Village Grocery & Refillery Kingston

In mid-April, the team behind Village Coffee & Goods threw open the doors on their newest venture: Village Grocery & Refillery. The location shares a parking lot with Kingston Standard Brewing Co. on Jansen Avenue. The shoebox grocery store carries a selection of organic and local produce, dairy products, charcuterie, pickles and preserves, fresh sourdough, and bulk dry goods and home cleaning solutions, plus a full coffee bar, deli case, baked goods (including vegan and gluten-free options), and Asian-inspired fare. At the deli counter, you can order a selection of lunch sandwiches. And under newly promoted head chef Jessica Tibbetts, the menu features options like cold peanut noodles ($12), a sushi rice bowl ($12), and Singaporean kaya toast (think sweet and savory: coconut jam and an egg your way, $9), inspired by the CIA grad’s travels through Asia. Sit and lunch in the back patio before heading next door for a cold beer from the microbrewery. 

The Athens Rooster Athens

The activation of Athens’s adorable little waterfront downtown continues with the chef Melissa Chmelar’s the Athens Rooster, a breakfast and lunch spot dishing up hot coffee and from-scratch goodness. Chmelar, whose Murray Hill restaurant Spoon Table & Bar was among Manhattan’s many COVID casualties, is an expert in elevated comfort food—and in creating the type of neighborhood joint that regulars flock to. Breakfast kicks off with wholesome options like the Power Bowl, with steel-cut oatmeal, coconut flakes, flax and chia seeds, dried cranberries, and almonds ($6.50); indulgent picks like the breakfast panini with thick-cut bacon, scrambled eggs, housemade pimento cheese, and cheddar on a sesame roll ($5); or the hipster-friendly vegan avocado toast with turmeric-tahini-massaged kale, pickled red onion, and sesame seeds ($9). Lunch is all pizzas and paninis. For a pie, try the verdant Greene County with pesto, spinach, ricotta, and parmesan ($12) or the Mediterranean-inspired Athens with fresh greens, cherry tomatoes, kalamata olives, tahini, za’atar, flax seeds, fresh mint, and basil ($12). On the sammy side of things, try a classic pulled pork Cubano ($9) or satisfy your inner child with the gourmet grilled cheese, a crispy, melty mess of cheddar, fontina, tomato, caramelized onions, and rosemary Dijonnaise ($7).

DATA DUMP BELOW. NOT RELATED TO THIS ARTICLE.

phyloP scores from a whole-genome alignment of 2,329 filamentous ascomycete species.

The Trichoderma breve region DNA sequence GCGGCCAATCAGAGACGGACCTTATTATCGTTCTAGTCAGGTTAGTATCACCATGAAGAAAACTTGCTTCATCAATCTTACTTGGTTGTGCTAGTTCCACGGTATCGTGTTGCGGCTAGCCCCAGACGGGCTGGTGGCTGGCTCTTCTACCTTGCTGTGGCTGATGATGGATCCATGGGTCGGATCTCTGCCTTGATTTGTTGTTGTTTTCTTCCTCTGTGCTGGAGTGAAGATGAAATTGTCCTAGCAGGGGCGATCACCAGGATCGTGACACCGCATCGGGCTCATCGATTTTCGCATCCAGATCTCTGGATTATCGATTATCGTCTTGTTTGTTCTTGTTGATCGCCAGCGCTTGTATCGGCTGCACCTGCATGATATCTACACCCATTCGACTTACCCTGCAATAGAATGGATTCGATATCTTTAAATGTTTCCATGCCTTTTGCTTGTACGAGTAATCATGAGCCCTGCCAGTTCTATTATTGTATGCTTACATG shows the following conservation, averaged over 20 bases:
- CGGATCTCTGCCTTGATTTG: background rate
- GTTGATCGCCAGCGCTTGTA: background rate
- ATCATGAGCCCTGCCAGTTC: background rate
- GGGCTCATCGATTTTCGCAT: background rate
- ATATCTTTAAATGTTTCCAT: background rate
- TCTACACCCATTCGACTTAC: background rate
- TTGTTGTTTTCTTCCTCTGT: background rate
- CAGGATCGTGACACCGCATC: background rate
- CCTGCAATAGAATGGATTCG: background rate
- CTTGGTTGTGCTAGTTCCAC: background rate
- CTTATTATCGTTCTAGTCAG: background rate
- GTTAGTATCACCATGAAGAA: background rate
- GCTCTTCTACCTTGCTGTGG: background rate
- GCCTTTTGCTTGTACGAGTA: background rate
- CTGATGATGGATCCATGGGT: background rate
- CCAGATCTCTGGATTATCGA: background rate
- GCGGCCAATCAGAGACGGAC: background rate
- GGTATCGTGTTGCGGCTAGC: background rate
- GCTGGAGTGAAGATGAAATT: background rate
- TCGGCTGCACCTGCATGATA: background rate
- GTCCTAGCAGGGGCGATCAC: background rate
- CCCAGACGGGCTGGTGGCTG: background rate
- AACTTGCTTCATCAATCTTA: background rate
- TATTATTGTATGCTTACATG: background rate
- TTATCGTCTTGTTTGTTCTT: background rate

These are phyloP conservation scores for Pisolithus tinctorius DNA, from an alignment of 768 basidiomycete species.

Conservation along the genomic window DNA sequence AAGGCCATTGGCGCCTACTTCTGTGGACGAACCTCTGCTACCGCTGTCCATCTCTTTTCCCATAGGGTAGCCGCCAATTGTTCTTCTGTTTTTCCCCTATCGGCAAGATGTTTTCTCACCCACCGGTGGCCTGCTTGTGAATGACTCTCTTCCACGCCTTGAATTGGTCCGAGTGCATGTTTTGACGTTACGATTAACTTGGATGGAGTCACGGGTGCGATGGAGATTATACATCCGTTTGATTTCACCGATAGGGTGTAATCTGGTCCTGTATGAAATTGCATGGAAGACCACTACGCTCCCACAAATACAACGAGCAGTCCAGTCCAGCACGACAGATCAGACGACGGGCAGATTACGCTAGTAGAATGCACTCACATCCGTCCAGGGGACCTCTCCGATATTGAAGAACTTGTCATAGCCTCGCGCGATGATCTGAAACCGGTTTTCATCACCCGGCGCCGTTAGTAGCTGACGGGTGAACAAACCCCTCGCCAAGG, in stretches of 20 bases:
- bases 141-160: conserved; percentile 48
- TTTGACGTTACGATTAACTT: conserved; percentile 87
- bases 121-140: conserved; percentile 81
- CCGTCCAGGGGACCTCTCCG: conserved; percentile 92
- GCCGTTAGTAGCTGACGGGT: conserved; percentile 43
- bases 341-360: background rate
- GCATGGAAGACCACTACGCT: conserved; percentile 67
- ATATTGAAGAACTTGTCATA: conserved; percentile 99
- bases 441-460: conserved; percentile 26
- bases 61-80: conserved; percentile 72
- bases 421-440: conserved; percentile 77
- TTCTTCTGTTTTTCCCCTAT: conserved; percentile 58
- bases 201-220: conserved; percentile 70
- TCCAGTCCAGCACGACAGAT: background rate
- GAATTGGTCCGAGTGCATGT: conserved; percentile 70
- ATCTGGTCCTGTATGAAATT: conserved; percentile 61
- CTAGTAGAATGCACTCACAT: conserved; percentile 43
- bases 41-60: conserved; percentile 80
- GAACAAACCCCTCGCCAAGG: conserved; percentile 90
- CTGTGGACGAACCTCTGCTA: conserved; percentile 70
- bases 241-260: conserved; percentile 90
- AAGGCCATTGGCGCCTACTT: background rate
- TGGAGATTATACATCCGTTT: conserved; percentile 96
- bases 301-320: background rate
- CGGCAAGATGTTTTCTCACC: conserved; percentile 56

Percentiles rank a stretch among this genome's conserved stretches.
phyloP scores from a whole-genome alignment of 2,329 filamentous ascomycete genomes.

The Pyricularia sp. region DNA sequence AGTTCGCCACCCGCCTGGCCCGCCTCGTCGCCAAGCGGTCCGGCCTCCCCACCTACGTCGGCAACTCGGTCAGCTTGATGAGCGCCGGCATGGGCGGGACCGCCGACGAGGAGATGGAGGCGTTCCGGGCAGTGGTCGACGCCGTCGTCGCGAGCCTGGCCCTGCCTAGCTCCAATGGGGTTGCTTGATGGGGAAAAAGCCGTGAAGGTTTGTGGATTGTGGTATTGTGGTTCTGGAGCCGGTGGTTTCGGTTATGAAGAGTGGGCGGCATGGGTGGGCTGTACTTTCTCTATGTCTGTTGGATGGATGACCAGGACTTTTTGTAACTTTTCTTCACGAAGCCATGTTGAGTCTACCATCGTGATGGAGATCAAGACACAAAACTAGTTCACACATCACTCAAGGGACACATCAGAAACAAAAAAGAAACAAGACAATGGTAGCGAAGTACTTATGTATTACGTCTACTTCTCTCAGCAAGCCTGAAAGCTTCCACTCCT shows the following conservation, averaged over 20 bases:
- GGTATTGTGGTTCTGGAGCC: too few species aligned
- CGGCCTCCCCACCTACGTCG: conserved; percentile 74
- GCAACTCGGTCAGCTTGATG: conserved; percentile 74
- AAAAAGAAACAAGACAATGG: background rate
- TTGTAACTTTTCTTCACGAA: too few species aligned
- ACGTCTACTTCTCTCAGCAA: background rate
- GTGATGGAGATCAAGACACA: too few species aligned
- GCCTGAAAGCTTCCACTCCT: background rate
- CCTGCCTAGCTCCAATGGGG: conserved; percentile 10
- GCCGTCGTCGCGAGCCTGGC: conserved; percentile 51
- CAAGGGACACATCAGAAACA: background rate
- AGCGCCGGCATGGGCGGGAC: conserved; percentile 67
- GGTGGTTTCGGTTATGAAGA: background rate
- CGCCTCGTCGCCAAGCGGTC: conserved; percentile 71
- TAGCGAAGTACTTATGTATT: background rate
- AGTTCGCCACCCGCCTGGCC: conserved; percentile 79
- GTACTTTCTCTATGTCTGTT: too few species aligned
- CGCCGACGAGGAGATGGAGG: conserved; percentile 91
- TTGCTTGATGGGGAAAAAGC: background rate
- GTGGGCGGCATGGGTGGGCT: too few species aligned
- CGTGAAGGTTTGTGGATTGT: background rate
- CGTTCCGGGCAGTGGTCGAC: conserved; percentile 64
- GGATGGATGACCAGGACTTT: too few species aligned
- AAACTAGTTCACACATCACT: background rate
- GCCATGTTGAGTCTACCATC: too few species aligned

Toasted Newburgh

It doesn’t take many trips to Newburgh to recognize that Liberty Street is a veritable corridor of dining opportunities, from Korean to New American fare, cafes to pubs. In May, Toasted Newburgh, a new lunch spot opened, dishing up wholesome soups, salads, and sandwiches to brighten your mid-day meal. For something light and summery, try the caprese with basil pesto and fresh basil, fresh mozz, sliced heirloom tomatoes, and a balsamic vinegar glaze on a toasted ciabatta ($13). There’s a grilled chicken sandwich with hummus and red cabbage slaw ($14) as well as a fried oyster mushroom sammy with sriracha mayo and pickles for the vegetarians ($13). Soup may not sound like a hot-weather food, but the homemade chilled gazpacho is a classic Spanish summer treat. On the salad side, we’re digging the snow pea and pancetta offering, with mint and pecorino cheese dressed with a lemon vinaigrette ($13). There are a couple of bistro tables out front, or dine inside, where exposed brick and Edison bulbs give the space a warm glow.